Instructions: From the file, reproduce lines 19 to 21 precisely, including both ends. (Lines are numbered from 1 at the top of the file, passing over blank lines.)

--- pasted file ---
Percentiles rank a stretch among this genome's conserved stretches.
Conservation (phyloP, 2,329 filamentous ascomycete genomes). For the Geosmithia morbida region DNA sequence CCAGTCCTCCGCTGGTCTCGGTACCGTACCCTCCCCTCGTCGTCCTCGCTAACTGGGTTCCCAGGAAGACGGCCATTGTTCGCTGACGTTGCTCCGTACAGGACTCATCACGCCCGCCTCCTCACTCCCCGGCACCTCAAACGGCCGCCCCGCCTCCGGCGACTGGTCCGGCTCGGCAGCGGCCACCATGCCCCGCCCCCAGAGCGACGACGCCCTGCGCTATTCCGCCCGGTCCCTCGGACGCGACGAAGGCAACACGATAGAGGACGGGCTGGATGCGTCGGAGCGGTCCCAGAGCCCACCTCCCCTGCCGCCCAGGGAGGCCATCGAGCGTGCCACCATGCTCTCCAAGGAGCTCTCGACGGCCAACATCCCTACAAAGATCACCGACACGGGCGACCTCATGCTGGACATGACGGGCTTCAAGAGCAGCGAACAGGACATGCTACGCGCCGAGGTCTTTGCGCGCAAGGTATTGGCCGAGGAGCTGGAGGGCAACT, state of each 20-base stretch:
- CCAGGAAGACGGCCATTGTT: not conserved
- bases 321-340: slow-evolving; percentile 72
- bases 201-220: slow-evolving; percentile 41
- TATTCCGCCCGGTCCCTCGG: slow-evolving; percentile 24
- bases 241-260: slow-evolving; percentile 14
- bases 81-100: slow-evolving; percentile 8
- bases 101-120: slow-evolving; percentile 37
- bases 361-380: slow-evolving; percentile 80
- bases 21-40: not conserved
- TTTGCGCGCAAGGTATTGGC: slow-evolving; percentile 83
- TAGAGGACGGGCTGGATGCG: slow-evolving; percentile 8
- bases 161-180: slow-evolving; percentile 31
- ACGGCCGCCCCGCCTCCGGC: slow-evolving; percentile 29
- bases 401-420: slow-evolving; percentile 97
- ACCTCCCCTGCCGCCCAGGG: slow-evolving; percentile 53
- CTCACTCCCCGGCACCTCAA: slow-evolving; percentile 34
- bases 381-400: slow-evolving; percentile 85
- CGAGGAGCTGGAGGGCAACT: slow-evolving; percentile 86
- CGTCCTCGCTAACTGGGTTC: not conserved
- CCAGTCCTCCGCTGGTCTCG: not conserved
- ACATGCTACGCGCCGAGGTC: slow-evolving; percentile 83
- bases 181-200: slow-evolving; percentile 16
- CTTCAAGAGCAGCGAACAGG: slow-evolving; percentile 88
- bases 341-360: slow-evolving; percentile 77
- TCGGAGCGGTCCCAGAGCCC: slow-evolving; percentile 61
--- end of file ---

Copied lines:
- bases 381-400: slow-evolving; percentile 85
- CGAGGAGCTGGAGGGCAACT: slow-evolving; percentile 86
- CGTCCTCGCTAACTGGGTTC: not conserved